Seth Ambroz

The incredible fall of prospect Seth Ambroz

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Seth Ambroz was one of the highly touted prospects in this year’s draft. He was part of the media availability leading up to this weekend’s draft and he was a guy that was thought at one time to be a potential top ten pick. NHL central scouting had Ambroz ranked out as the 31st best North American skater in the draft.

After all that pomp and circumstance, Ambroz didn’t have his name called on Friday night. With where he was ranked out, that outcome wasn’t entirely too surprising. On Saturday with the final six rounds of the draft kicking off, Ambroz knew he’d be called eventually. As the second round passed he wasn’t called. Then the third round sailed by without his name being announced. And the fourth. Finally, at pick 128 in the fifth round Columbus bit and selected the future Minnesota Golden Gopher.

Ambroz falling that far and into the Blue Jackets’ lap was something general manager Scott Howson was happy to have happen.

“It just got to the point where you couldn’t say ‘no’ anymore,” Howson said. “He’s a talented kid… Hopefully he’s got a chip on his shoulder and he’s going to show the hockey world that everybody was wrong. It’s up to him now. We’re glad he was there and we’re glad we used a pick on him.”

Ambroz falling the way he did was surprising. Last season with Omaha of the USHL he scored 24 goals and added 22 assists while piling up 89 penalty minutes. His favorite player is Boston power forward Milan Lucic and he plays his game with a snarl and that’s something that excites Howson.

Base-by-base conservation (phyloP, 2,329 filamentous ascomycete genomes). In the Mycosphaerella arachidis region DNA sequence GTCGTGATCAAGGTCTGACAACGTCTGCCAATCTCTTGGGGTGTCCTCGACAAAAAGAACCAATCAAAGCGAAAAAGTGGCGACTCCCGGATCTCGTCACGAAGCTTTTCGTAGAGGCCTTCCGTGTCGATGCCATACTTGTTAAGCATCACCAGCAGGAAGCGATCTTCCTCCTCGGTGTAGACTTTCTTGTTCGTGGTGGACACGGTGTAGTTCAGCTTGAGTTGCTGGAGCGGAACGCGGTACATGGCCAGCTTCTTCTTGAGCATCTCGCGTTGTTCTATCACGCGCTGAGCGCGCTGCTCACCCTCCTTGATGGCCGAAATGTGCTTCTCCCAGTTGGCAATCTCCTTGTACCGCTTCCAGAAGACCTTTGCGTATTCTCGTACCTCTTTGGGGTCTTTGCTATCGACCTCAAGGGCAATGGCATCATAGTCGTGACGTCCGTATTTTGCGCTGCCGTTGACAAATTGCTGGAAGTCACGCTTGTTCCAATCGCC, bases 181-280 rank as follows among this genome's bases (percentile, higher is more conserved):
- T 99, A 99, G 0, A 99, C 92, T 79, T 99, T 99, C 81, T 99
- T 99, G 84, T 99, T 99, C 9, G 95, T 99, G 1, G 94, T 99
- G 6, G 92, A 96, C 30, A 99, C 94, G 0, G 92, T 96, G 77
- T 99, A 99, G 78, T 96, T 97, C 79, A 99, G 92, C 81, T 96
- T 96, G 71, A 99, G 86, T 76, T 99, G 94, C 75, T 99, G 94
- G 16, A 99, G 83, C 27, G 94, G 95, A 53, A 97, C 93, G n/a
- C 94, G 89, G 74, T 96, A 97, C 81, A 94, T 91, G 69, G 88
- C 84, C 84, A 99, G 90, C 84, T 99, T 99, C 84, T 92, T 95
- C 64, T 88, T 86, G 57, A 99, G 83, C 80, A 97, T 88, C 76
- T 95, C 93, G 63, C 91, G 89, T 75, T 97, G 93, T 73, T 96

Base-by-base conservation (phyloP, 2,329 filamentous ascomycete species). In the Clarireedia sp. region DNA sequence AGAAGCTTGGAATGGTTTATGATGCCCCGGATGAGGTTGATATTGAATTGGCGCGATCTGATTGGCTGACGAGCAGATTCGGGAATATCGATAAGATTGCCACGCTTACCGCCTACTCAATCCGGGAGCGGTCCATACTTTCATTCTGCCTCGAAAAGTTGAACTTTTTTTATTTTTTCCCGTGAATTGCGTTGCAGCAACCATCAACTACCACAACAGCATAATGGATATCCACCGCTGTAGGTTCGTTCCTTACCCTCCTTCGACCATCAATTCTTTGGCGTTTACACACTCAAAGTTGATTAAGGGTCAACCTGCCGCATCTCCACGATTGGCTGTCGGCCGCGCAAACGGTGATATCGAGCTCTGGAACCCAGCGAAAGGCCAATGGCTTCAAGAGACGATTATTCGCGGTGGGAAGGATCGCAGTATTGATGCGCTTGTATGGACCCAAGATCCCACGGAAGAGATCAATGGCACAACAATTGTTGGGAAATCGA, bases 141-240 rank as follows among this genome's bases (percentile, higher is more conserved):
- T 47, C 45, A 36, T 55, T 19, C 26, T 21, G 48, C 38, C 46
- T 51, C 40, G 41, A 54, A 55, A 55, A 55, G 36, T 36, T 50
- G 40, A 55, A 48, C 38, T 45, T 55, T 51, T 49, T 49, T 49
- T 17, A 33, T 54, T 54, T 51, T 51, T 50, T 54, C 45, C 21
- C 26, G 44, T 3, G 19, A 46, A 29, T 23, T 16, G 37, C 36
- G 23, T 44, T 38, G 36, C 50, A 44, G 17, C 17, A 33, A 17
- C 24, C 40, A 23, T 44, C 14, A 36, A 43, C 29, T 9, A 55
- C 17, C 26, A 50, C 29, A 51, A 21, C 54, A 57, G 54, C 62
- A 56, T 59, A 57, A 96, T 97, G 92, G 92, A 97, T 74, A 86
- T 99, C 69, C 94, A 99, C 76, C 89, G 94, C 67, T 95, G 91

“He’s got some grit to his game, he’s got the ability to score goals. We’re always looking for offense in this game. Nobody ever scores enough except the really, really successful teams. It’s goal scoring, it’s size, it’s grit, it’s coming to a great program here in Minnesota. We’re excited.”

So what would make a kid that can provide that sort of play to the game fall like a rock down the board? After all, Ambroz had such high expectations for where he would land in the draft. Howson explains his take on the situation.

“We’re surprised he fell that far,” he said. “For us, he wasn’t going to be a first round pick coming in in our own rankings but he was certainly a respected, sought after player and it just came time where it was the right thing to do.”

Ambroz’s story is one that shows that sometimes things aren’t all they’re cut out to be at the draft. Sometimes the sky high expectations aren’t met and fate intercedes to change things around. For Ambroz, his aspirations of being a first round pick went by the wayside and whatever the reasons were for his tumble he’ll have to make those adjustments and use this humbling moment as motivation to succeed. Howson and the Blue Jackets certainly hope that he’ll do that and help them build for the future.

Struggling Sabre Tyler Ennis out with upper-body injury

Tyler Ennis, James Wisniewski
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Tyler Ennis can probably relate with the Buffalo Sabres’ opponent on Wednesday, as he’s struggling almost as much as the Nashville Predators.

Perhaps some of that has to do with health?

Whether that’s the case or not, Ennis is out for the Sabres tonight, as the team announced that he’s dealing with an upper-body injury.

The Buffalo News discussed Ennis’ struggles in this article.

“I’d say he’s pressing too much. You can’t make those plays in every situation and in every point you touch the puck,” Dan Bylsma said to the Buffalo News. “ … He’s just got to simplify his game. He is a special player who can make those plays, but he can’t be trying to do it every time he touches the puck.”